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Our events are sponsored by the Philosophy and Religion Department, PPE Program, and CSSH

PPE/Ethics Institute Speaker, Krushil Watene

Krushil Watene, is an Associate Professor, her broad areas of research are moral and political philosophy. She’s interested in concepts like: equality, community, freedom, and rights. She is also interested in how we improve people’s lives (well-being) and how we make society and the world just (social and global justice). Much of her work is written from the perspective of the ‘capability approach’. As a theory of well-being, the capability approach tells us that we should be concerned with what people are able to do and be (our capabilities to function). We improve people’s lives by expanding their real opportunities to live the kinds of lives they value and have reason to value.


More information to come

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PPE/Ethics Institute Speaker, Michele Moody-Adams

Title: Does Democracy Have A Future?


Echoing Plato’s argument in Book VIII of The Republic, some thinkers contend that democracies have an unavoidable tendency to destroy themselves from within. Familiar Platonic concerns have been strengthened by the demise of print-journalism, the emergence of the “post-truth” era, the economic challenges of globalization and the digital economy, and the dangers of racist and xenophobic fear and resentment. But this talk will argue that even if democracy is on life support, the means of saving it from destruction are still within our grasp. We must be to reinvigorate democratic civic virtues such as collective compromise, civic sacrifice, horizontal trust, and allow mutual respect and compassionate concern to reshape our interactions in the “public square.”


Speaker Bio:

Michele Moody-Adams is currently Joseph Straus Professor of Political Philosophy and Legal Theory at Columbia University, where she served as Dean of Columbia College and Vice President for Undergraduate Education from 2009-2011. Before Columbia, she taught at Cornell University, where she was Vice Provost for Undergraduate Education and Director of the Program on Ethics and Public Life. She has also taught at Wellesley College, the University of Rochester, and Indiana University, where she served as an Associate Dean.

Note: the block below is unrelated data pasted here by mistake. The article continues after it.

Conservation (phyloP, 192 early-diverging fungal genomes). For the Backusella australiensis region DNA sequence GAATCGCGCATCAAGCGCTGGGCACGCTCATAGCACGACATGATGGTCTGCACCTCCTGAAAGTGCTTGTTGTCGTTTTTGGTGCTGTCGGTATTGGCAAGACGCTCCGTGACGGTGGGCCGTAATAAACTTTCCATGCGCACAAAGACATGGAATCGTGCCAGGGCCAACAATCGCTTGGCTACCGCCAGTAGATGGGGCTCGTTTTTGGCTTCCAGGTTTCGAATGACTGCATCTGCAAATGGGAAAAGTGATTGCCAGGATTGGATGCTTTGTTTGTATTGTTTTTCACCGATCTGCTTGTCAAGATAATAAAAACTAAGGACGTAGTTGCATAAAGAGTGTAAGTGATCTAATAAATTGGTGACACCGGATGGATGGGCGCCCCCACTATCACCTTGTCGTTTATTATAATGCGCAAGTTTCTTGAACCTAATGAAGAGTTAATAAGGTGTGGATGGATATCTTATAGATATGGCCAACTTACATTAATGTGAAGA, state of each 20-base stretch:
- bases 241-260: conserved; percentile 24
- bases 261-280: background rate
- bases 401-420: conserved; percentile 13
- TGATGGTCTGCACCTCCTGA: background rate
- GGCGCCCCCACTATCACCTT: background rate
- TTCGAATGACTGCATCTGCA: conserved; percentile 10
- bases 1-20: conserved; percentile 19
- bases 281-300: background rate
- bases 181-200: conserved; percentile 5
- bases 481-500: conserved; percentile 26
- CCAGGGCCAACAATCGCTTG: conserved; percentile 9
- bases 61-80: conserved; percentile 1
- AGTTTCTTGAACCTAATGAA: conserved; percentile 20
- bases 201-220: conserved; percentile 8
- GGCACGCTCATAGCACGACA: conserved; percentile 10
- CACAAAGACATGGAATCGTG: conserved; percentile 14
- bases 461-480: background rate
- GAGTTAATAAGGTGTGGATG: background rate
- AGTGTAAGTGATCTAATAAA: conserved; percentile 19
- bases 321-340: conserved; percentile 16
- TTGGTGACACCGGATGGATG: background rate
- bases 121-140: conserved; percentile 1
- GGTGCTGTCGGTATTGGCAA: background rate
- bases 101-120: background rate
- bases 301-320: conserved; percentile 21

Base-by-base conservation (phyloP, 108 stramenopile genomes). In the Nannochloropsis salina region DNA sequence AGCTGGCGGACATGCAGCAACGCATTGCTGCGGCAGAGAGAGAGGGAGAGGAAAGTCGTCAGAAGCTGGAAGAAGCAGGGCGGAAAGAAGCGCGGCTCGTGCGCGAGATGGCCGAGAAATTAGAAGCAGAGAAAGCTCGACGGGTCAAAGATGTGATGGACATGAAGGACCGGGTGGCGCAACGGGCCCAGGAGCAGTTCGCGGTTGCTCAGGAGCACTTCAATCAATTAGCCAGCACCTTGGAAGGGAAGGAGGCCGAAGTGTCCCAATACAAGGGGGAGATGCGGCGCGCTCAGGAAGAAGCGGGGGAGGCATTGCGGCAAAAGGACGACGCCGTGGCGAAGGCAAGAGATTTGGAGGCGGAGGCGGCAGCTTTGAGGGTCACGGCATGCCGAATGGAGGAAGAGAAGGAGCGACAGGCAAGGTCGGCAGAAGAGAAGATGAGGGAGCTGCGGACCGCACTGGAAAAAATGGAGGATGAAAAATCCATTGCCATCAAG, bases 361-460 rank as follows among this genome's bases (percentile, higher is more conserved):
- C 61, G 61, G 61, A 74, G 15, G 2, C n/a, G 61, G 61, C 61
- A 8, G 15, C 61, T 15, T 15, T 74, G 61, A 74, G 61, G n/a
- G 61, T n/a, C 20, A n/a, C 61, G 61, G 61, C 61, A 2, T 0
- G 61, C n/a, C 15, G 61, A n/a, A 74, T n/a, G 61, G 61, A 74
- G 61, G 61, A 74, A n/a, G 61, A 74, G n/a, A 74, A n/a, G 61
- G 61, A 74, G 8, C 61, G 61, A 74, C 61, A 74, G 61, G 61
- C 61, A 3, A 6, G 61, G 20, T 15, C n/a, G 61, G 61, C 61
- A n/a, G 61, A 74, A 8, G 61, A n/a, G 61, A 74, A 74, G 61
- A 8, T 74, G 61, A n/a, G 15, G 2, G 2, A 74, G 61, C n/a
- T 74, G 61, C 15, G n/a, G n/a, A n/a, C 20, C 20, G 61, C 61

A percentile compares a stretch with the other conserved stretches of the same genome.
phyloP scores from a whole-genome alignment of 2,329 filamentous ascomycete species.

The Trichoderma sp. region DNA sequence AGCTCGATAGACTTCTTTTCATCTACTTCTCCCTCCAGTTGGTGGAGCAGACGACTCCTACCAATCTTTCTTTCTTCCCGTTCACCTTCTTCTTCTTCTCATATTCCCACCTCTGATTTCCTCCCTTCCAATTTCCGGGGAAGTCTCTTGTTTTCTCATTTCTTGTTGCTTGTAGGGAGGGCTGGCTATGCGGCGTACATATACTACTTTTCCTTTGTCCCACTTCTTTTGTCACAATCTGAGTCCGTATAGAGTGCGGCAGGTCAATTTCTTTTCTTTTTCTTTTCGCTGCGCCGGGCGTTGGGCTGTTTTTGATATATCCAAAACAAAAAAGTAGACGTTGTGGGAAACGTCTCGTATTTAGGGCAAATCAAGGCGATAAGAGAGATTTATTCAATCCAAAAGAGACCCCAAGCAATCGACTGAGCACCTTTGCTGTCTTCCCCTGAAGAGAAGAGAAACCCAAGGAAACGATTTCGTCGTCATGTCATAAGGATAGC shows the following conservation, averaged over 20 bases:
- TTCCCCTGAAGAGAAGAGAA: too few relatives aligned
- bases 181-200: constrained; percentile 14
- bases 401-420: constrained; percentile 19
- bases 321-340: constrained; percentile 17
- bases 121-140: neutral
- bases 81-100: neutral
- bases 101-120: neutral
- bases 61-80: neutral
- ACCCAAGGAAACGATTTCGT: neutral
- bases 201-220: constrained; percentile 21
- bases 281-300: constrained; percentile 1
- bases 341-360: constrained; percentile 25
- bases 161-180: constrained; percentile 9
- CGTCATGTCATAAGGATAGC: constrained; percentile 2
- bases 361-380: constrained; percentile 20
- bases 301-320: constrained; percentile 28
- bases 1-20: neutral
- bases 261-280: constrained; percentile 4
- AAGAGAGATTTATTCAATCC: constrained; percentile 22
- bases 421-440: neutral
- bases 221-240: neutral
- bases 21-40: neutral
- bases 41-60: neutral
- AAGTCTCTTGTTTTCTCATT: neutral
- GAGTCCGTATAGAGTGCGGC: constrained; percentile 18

Moody-Adams has published on equality and social justice, moral psychology and the virtues, and the philosophical implications of gender and race. She is also the author of a widely cited book on moral relativism, Fieldwork in Familiar Places: Morality, Culture and Philosophy (Harvard Press 1997). Her current work includes articles on academic freedom, equal educational opportunity, and democratic disagreement. Her next book, coming out in late 2021, is entitled Making Space for Justice: Social Movements, Collective Imagination and Political Hope (under contract with Columbia University Press). . She is also working on a project entitled Renewing Democracy and a book on the thought of Martin Luther King, Jr. Moody-Adams has a B.A. from Wellesley College, a second B.A. from Oxford University, and earned the M.A. and Ph.D. in Philosophy from Harvard University. She has been a British Marshall Scholar, an NEH Fellow, and is a lifetime Honorary Fellow of Somerville College, Oxford.


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PPE/Ethics Institute Speaker, Olufemi Taiwo

Olúfẹ́mi O. Táíwò is an Assistant Professor of Philosophy at Georgetown University.

Title: The Case for Climate Reparations


Abstract: A partnered investigation between ProPublica and the New York Times has revealed the writing on the wall. We are at the beginnings of a “Great Climate Migration” that will transform the world. There are two ways forward: climate colonialism and apartheid or climate reparations. Climate apartheid describes the fact that we can expect a new kind of social division to arise within countries and communities: between those who can pay to avoid the worst impacts of climate change and those who cannot. Climate colonialism simply considers this same phenomenon on an international scale.


Reparations is a way forward through the climate crisis that doesn’t double down on these dismal precedents. A reparatory approach to climate migration would involve an overhaul of climate policy in both nation-states and multinational institutions. It would be broadly redistributive of wealth and power, both within and across countries. That redistribution would be historically informed: we would reject both the ‘rescue’ framing of state elites’ naked pursuit of self interest in refugee policy and the “voluntary repatriation” centered model that allows them to act on it with international authorization. Ultimately, we endorse the argument, developed and defended by legal scholar E. Tendayi Achiume, that corrective, distributive justice demands recognition of the entitlement of “Third World persons” to “a form of First World citizenship”.

However extreme this renegotiation of state sovereignty and citizenship may strike some readers, it’s nowhere near as extreme as the logical conclusion of the status quo’s violent alternative: mass famine, region-scale armed conflict. Compared to the horrors of climate apartheid and colonialism, having more neighbors is a small price to pay.

We suggest to read an article he wrote in Foreign Policy on this topic, The Case for Climate Reparations

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Democratic values such as those contained in the Constitution, the Bill of Rights, and human rights conventions are increasingly being sidelined, as print media and verbal communication shifts to digitized visual vocabularies and quantitative methods of prediction. In some cases, black letter law and established modes of address — and redress — have been displaced altogether by visual regimes (like surveillance camera networks and facial recognition software) or numeric narratives (including the algorithmic assessments of credit worthiness, medical predispositions, and probability of criminal recidivism).